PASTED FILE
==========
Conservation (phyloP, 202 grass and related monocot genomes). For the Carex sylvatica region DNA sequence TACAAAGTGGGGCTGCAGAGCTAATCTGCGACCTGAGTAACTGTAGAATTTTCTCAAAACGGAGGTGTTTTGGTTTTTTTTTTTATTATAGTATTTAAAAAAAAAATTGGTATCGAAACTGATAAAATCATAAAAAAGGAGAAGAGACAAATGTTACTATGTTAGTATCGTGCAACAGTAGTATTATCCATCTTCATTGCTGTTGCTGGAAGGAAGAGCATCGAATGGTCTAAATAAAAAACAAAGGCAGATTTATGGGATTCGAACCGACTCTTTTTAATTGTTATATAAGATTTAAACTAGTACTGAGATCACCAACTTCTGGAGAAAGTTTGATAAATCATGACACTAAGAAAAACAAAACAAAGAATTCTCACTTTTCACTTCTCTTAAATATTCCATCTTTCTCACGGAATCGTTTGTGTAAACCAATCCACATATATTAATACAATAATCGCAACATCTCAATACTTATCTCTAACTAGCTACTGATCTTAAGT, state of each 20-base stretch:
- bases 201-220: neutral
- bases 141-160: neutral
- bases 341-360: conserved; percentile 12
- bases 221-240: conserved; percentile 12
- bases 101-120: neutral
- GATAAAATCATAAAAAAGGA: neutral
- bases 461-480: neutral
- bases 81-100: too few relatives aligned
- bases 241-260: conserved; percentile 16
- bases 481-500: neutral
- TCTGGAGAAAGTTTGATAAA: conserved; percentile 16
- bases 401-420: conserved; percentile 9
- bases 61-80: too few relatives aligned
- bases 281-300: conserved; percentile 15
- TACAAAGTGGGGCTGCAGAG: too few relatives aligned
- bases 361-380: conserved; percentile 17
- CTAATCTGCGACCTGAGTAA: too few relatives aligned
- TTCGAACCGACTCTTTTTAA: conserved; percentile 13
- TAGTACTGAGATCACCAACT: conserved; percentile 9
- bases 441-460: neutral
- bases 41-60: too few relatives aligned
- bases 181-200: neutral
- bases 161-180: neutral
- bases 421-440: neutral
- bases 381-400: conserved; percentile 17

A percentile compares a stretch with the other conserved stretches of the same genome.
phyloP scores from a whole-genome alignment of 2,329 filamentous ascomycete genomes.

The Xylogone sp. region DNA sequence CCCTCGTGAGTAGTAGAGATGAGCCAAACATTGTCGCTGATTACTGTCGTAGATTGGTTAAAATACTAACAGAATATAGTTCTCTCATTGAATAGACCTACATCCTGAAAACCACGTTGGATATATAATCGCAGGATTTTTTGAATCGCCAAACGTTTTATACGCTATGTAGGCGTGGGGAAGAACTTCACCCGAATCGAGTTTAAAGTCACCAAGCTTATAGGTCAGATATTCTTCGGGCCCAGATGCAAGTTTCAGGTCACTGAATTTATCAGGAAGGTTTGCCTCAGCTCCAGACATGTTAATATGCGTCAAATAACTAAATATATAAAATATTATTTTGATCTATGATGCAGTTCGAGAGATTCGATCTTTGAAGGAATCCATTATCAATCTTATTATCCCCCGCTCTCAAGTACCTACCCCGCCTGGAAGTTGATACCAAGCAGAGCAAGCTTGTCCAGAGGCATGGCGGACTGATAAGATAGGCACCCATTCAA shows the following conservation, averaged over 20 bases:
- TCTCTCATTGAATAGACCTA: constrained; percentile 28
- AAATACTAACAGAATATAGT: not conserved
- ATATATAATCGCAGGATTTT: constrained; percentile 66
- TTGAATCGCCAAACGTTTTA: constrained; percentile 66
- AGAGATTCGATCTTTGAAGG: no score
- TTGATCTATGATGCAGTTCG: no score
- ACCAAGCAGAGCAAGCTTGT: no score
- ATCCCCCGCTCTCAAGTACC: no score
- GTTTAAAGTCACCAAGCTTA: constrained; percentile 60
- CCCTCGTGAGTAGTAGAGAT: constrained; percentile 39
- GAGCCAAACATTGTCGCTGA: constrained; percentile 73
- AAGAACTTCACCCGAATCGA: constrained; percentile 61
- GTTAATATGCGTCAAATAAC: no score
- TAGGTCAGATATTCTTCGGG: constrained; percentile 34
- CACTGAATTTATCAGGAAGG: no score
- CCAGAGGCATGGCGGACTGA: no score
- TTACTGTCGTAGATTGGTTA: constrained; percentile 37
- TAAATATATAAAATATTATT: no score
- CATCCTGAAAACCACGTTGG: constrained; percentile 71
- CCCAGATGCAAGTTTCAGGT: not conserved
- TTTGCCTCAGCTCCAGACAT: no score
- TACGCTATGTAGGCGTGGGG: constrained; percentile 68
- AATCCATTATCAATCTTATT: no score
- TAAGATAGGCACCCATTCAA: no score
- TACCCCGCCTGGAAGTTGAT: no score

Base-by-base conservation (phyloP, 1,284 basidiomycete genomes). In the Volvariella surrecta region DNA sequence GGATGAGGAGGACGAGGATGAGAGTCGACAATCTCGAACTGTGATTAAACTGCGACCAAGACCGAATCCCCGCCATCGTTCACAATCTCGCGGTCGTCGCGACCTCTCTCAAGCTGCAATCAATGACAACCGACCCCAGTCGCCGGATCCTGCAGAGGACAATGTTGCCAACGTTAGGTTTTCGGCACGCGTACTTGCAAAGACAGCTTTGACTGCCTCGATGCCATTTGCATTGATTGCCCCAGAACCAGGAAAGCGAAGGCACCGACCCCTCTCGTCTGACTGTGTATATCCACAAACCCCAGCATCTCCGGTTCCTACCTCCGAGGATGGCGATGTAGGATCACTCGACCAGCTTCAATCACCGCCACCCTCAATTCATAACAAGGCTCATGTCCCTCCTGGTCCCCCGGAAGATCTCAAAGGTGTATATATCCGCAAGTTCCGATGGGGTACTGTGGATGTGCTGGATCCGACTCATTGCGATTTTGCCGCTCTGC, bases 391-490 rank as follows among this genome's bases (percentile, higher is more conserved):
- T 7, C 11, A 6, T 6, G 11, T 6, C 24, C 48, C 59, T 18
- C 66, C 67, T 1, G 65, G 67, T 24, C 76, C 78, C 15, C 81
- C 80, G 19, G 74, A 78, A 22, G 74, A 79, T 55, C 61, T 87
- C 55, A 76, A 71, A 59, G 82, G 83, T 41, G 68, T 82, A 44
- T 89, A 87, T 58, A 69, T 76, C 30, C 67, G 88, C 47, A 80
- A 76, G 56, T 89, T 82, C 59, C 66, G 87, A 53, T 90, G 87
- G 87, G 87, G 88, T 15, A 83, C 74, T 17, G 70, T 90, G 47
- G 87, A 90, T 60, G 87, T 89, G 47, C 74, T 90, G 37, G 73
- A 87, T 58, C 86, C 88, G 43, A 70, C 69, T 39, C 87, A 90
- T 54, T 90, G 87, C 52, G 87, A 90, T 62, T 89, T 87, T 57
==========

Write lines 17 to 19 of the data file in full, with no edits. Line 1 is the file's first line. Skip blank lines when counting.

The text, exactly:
- bases 361-380: conserved; percentile 17
- CTAATCTGCGACCTGAGTAA: too few relatives aligned
- TTCGAACCGACTCTTTTTAA: conserved; percentile 13